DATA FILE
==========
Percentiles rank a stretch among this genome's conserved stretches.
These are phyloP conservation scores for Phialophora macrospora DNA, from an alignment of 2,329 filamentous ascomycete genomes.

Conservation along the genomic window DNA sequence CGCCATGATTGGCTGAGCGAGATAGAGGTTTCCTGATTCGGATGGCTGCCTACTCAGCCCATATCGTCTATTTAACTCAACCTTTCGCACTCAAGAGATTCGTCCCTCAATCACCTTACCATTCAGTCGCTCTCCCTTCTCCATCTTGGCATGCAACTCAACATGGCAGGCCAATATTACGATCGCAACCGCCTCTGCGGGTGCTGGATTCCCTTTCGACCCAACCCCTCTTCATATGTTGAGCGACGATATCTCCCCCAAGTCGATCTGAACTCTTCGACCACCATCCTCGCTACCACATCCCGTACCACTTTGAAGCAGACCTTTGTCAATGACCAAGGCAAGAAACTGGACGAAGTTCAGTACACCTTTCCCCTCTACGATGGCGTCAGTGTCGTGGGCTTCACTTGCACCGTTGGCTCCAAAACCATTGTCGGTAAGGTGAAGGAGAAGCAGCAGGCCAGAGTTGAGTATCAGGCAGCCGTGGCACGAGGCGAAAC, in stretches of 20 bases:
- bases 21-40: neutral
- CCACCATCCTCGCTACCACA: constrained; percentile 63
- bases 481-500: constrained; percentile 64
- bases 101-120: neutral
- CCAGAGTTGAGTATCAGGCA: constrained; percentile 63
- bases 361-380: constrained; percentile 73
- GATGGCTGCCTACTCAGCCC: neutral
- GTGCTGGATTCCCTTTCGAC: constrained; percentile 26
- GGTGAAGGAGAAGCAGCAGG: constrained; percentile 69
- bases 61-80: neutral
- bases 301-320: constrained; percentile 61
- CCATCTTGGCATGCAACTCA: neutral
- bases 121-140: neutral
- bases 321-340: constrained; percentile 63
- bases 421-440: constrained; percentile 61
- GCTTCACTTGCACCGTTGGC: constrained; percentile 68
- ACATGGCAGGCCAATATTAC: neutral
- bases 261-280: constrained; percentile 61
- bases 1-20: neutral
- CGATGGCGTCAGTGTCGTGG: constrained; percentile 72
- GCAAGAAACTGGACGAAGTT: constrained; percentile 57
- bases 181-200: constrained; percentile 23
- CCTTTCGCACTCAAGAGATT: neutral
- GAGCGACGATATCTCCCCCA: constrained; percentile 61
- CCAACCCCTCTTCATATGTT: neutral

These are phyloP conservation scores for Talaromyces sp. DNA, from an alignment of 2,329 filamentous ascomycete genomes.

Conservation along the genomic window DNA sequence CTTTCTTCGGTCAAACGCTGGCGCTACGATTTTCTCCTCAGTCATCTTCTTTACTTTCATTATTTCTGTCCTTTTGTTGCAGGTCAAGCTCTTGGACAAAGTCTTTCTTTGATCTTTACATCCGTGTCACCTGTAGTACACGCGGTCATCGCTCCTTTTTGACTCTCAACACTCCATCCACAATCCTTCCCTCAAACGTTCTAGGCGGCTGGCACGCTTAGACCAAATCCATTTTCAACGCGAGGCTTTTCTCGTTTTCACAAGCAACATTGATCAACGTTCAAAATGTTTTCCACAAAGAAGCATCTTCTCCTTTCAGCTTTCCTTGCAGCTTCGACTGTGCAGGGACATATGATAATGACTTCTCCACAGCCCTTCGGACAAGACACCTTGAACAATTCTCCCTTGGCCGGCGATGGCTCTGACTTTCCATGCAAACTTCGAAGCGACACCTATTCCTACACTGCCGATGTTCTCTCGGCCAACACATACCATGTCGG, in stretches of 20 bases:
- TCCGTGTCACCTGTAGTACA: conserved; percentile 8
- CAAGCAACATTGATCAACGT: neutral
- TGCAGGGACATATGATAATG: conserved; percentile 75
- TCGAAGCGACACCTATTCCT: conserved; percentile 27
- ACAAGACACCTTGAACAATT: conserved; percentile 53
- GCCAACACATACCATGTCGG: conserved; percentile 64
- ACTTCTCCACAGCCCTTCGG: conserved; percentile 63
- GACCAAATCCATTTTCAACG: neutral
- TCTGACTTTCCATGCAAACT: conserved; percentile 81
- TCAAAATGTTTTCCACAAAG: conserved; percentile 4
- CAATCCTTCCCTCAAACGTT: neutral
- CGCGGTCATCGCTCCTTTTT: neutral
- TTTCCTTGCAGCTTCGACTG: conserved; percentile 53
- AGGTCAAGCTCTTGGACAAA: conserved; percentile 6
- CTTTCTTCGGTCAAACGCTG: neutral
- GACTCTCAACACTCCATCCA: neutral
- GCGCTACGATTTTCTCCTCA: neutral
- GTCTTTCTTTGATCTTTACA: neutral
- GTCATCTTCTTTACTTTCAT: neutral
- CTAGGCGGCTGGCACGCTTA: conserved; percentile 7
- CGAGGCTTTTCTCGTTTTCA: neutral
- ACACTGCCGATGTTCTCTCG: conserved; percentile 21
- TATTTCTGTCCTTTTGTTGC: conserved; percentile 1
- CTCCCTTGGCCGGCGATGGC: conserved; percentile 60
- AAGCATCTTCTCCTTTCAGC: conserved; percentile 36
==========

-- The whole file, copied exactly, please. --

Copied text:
Percentiles rank a stretch among this genome's conserved stretches.
These are phyloP conservation scores for Phialophora macrospora DNA, from an alignment of 2,329 filamentous ascomycete genomes.

Conservation along the genomic window DNA sequence CGCCATGATTGGCTGAGCGAGATAGAGGTTTCCTGATTCGGATGGCTGCCTACTCAGCCCATATCGTCTATTTAACTCAACCTTTCGCACTCAAGAGATTCGTCCCTCAATCACCTTACCATTCAGTCGCTCTCCCTTCTCCATCTTGGCATGCAACTCAACATGGCAGGCCAATATTACGATCGCAACCGCCTCTGCGGGTGCTGGATTCCCTTTCGACCCAACCCCTCTTCATATGTTGAGCGACGATATCTCCCCCAAGTCGATCTGAACTCTTCGACCACCATCCTCGCTACCACATCCCGTACCACTTTGAAGCAGACCTTTGTCAATGACCAAGGCAAGAAACTGGACGAAGTTCAGTACACCTTTCCCCTCTACGATGGCGTCAGTGTCGTGGGCTTCACTTGCACCGTTGGCTCCAAAACCATTGTCGGTAAGGTGAAGGAGAAGCAGCAGGCCAGAGTTGAGTATCAGGCAGCCGTGGCACGAGGCGAAAC, in stretches of 20 bases:
- bases 21-40: neutral
- CCACCATCCTCGCTACCACA: constrained; percentile 63
- bases 481-500: constrained; percentile 64
- bases 101-120: neutral
- CCAGAGTTGAGTATCAGGCA: constrained; percentile 63
- bases 361-380: constrained; percentile 73
- GATGGCTGCCTACTCAGCCC: neutral
- GTGCTGGATTCCCTTTCGAC: constrained; percentile 26
- GGTGAAGGAGAAGCAGCAGG: constrained; percentile 69
- bases 61-80: neutral
- bases 301-320: constrained; percentile 61
- CCATCTTGGCATGCAACTCA: neutral
- bases 121-140: neutral
- bases 321-340: constrained; percentile 63
- bases 421-440: constrained; percentile 61
- GCTTCACTTGCACCGTTGGC: constrained; percentile 68
- ACATGGCAGGCCAATATTAC: neutral
- bases 261-280: constrained; percentile 61
- bases 1-20: neutral
- CGATGGCGTCAGTGTCGTGG: constrained; percentile 72
- GCAAGAAACTGGACGAAGTT: constrained; percentile 57
- bases 181-200: constrained; percentile 23
- CCTTTCGCACTCAAGAGATT: neutral
- GAGCGACGATATCTCCCCCA: constrained; percentile 61
- CCAACCCCTCTTCATATGTT: neutral

These are phyloP conservation scores for Talaromyces sp. DNA, from an alignment of 2,329 filamentous ascomycete genomes.

Conservation along the genomic window DNA sequence CTTTCTTCGGTCAAACGCTGGCGCTACGATTTTCTCCTCAGTCATCTTCTTTACTTTCATTATTTCTGTCCTTTTGTTGCAGGTCAAGCTCTTGGACAAAGTCTTTCTTTGATCTTTACATCCGTGTCACCTGTAGTACACGCGGTCATCGCTCCTTTTTGACTCTCAACACTCCATCCACAATCCTTCCCTCAAACGTTCTAGGCGGCTGGCACGCTTAGACCAAATCCATTTTCAACGCGAGGCTTTTCTCGTTTTCACAAGCAACATTGATCAACGTTCAAAATGTTTTCCACAAAGAAGCATCTTCTCCTTTCAGCTTTCCTTGCAGCTTCGACTGTGCAGGGACATATGATAATGACTTCTCCACAGCCCTTCGGACAAGACACCTTGAACAATTCTCCCTTGGCCGGCGATGGCTCTGACTTTCCATGCAAACTTCGAAGCGACACCTATTCCTACACTGCCGATGTTCTCTCGGCCAACACATACCATGTCGG, in stretches of 20 bases:
- TCCGTGTCACCTGTAGTACA: conserved; percentile 8
- CAAGCAACATTGATCAACGT: neutral
- TGCAGGGACATATGATAATG: conserved; percentile 75
- TCGAAGCGACACCTATTCCT: conserved; percentile 27
- ACAAGACACCTTGAACAATT: conserved; percentile 53
- GCCAACACATACCATGTCGG: conserved; percentile 64
- ACTTCTCCACAGCCCTTCGG: conserved; percentile 63
- GACCAAATCCATTTTCAACG: neutral
- TCTGACTTTCCATGCAAACT: conserved; percentile 81
- TCAAAATGTTTTCCACAAAG: conserved; percentile 4
- CAATCCTTCCCTCAAACGTT: neutral
- CGCGGTCATCGCTCCTTTTT: neutral
- TTTCCTTGCAGCTTCGACTG: conserved; percentile 53
- AGGTCAAGCTCTTGGACAAA: conserved; percentile 6
- CTTTCTTCGGTCAAACGCTG: neutral
- GACTCTCAACACTCCATCCA: neutral
- GCGCTACGATTTTCTCCTCA: neutral
- GTCTTTCTTTGATCTTTACA: neutral
- GTCATCTTCTTTACTTTCAT: neutral
- CTAGGCGGCTGGCACGCTTA: conserved; percentile 7
- CGAGGCTTTTCTCGTTTTCA: neutral
- ACACTGCCGATGTTCTCTCG: conserved; percentile 21
- TATTTCTGTCCTTTTGTTGC: conserved; percentile 1
- CTCCCTTGGCCGGCGATGGC: conserved; percentile 60
- AAGCATCTTCTCCTTTCAGC: conserved; percentile 36